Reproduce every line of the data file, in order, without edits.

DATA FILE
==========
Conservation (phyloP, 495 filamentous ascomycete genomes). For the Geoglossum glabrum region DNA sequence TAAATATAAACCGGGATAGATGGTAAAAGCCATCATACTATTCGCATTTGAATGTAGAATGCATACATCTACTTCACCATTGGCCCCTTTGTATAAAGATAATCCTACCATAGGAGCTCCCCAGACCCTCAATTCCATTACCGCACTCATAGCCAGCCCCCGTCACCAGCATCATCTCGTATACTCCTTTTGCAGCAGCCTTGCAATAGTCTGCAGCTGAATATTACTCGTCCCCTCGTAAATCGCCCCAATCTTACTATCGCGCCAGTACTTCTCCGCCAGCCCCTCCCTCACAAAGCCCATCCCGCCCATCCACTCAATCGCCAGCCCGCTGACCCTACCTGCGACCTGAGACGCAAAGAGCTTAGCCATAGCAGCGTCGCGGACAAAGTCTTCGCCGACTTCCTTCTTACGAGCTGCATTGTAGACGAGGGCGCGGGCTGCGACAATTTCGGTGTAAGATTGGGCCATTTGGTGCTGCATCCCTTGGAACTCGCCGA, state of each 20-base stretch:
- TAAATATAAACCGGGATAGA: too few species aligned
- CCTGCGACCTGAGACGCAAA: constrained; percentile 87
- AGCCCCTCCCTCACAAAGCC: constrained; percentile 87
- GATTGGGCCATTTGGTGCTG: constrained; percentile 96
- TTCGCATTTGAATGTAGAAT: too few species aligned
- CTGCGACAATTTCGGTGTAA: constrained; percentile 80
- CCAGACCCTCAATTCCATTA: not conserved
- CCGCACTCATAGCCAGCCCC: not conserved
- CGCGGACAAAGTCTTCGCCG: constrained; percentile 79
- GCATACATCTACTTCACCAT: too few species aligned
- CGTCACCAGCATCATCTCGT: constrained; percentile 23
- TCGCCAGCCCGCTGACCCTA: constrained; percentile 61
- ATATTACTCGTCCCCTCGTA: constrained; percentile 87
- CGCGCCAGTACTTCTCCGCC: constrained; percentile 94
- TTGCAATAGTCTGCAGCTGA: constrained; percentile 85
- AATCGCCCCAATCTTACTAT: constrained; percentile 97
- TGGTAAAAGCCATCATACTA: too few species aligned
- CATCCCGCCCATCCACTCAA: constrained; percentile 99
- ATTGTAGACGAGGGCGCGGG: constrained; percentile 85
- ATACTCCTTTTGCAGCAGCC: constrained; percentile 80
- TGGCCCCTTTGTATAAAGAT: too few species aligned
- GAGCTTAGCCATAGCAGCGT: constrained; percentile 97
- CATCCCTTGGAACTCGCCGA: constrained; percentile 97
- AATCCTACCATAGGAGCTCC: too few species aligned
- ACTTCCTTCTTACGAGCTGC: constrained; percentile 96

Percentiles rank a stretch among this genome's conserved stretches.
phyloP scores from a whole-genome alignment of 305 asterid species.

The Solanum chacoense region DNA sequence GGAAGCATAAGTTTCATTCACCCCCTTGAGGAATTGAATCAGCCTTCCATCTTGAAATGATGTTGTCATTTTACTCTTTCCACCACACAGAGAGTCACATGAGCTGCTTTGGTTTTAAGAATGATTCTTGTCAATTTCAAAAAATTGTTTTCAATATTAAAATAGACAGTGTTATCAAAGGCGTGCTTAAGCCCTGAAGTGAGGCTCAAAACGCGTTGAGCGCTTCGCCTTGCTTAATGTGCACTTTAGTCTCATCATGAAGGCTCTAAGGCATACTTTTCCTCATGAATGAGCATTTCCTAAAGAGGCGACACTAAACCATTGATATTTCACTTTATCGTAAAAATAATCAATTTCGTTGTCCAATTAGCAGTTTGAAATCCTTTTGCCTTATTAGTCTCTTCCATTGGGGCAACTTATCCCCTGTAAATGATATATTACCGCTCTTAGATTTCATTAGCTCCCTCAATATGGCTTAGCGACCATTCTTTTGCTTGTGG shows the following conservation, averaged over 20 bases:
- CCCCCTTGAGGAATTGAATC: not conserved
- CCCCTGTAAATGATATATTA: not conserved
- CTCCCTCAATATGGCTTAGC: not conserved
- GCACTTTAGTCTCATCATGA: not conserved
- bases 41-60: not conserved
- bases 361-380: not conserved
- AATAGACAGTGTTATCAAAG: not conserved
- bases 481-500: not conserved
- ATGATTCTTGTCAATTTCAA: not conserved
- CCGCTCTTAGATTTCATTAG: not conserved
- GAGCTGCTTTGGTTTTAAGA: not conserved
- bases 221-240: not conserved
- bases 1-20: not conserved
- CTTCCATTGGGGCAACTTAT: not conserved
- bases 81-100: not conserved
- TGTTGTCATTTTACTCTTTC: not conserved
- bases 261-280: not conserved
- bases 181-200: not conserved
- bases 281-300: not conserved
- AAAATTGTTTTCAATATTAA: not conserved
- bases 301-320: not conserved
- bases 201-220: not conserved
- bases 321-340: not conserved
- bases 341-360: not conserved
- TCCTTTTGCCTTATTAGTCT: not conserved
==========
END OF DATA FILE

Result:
Conservation (phyloP, 495 filamentous ascomycete genomes). For the Geoglossum glabrum region DNA sequence TAAATATAAACCGGGATAGATGGTAAAAGCCATCATACTATTCGCATTTGAATGTAGAATGCATACATCTACTTCACCATTGGCCCCTTTGTATAAAGATAATCCTACCATAGGAGCTCCCCAGACCCTCAATTCCATTACCGCACTCATAGCCAGCCCCCGTCACCAGCATCATCTCGTATACTCCTTTTGCAGCAGCCTTGCAATAGTCTGCAGCTGAATATTACTCGTCCCCTCGTAAATCGCCCCAATCTTACTATCGCGCCAGTACTTCTCCGCCAGCCCCTCCCTCACAAAGCCCATCCCGCCCATCCACTCAATCGCCAGCCCGCTGACCCTACCTGCGACCTGAGACGCAAAGAGCTTAGCCATAGCAGCGTCGCGGACAAAGTCTTCGCCGACTTCCTTCTTACGAGCTGCATTGTAGACGAGGGCGCGGGCTGCGACAATTTCGGTGTAAGATTGGGCCATTTGGTGCTGCATCCCTTGGAACTCGCCGA, state of each 20-base stretch:
- TAAATATAAACCGGGATAGA: too few species aligned
- CCTGCGACCTGAGACGCAAA: constrained; percentile 87
- AGCCCCTCCCTCACAAAGCC: constrained; percentile 87
- GATTGGGCCATTTGGTGCTG: constrained; percentile 96
- TTCGCATTTGAATGTAGAAT: too few species aligned
- CTGCGACAATTTCGGTGTAA: constrained; percentile 80
- CCAGACCCTCAATTCCATTA: not conserved
- CCGCACTCATAGCCAGCCCC: not conserved
- CGCGGACAAAGTCTTCGCCG: constrained; percentile 79
- GCATACATCTACTTCACCAT: too few species aligned
- CGTCACCAGCATCATCTCGT: constrained; percentile 23
- TCGCCAGCCCGCTGACCCTA: constrained; percentile 61
- ATATTACTCGTCCCCTCGTA: constrained; percentile 87
- CGCGCCAGTACTTCTCCGCC: constrained; percentile 94
- TTGCAATAGTCTGCAGCTGA: constrained; percentile 85
- AATCGCCCCAATCTTACTAT: constrained; percentile 97
- TGGTAAAAGCCATCATACTA: too few species aligned
- CATCCCGCCCATCCACTCAA: constrained; percentile 99
- ATTGTAGACGAGGGCGCGGG: constrained; percentile 85
- ATACTCCTTTTGCAGCAGCC: constrained; percentile 80
- TGGCCCCTTTGTATAAAGAT: too few species aligned
- GAGCTTAGCCATAGCAGCGT: constrained; percentile 97
- CATCCCTTGGAACTCGCCGA: constrained; percentile 97
- AATCCTACCATAGGAGCTCC: too few species aligned
- ACTTCCTTCTTACGAGCTGC: constrained; percentile 96

Percentiles rank a stretch among this genome's conserved stretches.
phyloP scores from a whole-genome alignment of 305 asterid species.

The Solanum chacoense region DNA sequence GGAAGCATAAGTTTCATTCACCCCCTTGAGGAATTGAATCAGCCTTCCATCTTGAAATGATGTTGTCATTTTACTCTTTCCACCACACAGAGAGTCACATGAGCTGCTTTGGTTTTAAGAATGATTCTTGTCAATTTCAAAAAATTGTTTTCAATATTAAAATAGACAGTGTTATCAAAGGCGTGCTTAAGCCCTGAAGTGAGGCTCAAAACGCGTTGAGCGCTTCGCCTTGCTTAATGTGCACTTTAGTCTCATCATGAAGGCTCTAAGGCATACTTTTCCTCATGAATGAGCATTTCCTAAAGAGGCGACACTAAACCATTGATATTTCACTTTATCGTAAAAATAATCAATTTCGTTGTCCAATTAGCAGTTTGAAATCCTTTTGCCTTATTAGTCTCTTCCATTGGGGCAACTTATCCCCTGTAAATGATATATTACCGCTCTTAGATTTCATTAGCTCCCTCAATATGGCTTAGCGACCATTCTTTTGCTTGTGG shows the following conservation, averaged over 20 bases:
- CCCCCTTGAGGAATTGAATC: not conserved
- CCCCTGTAAATGATATATTA: not conserved
- CTCCCTCAATATGGCTTAGC: not conserved
- GCACTTTAGTCTCATCATGA: not conserved
- bases 41-60: not conserved
- bases 361-380: not conserved
- AATAGACAGTGTTATCAAAG: not conserved
- bases 481-500: not conserved
- ATGATTCTTGTCAATTTCAA: not conserved
- CCGCTCTTAGATTTCATTAG: not conserved
- GAGCTGCTTTGGTTTTAAGA: not conserved
- bases 221-240: not conserved
- bases 1-20: not conserved
- CTTCCATTGGGGCAACTTAT: not conserved
- bases 81-100: not conserved
- TGTTGTCATTTTACTCTTTC: not conserved
- bases 261-280: not conserved
- bases 181-200: not conserved
- bases 281-300: not conserved
- AAAATTGTTTTCAATATTAA: not conserved
- bases 301-320: not conserved
- bases 201-220: not conserved
- bases 321-340: not conserved
- bases 341-360: not conserved
- TCCTTTTGCCTTATTAGTCT: not conserved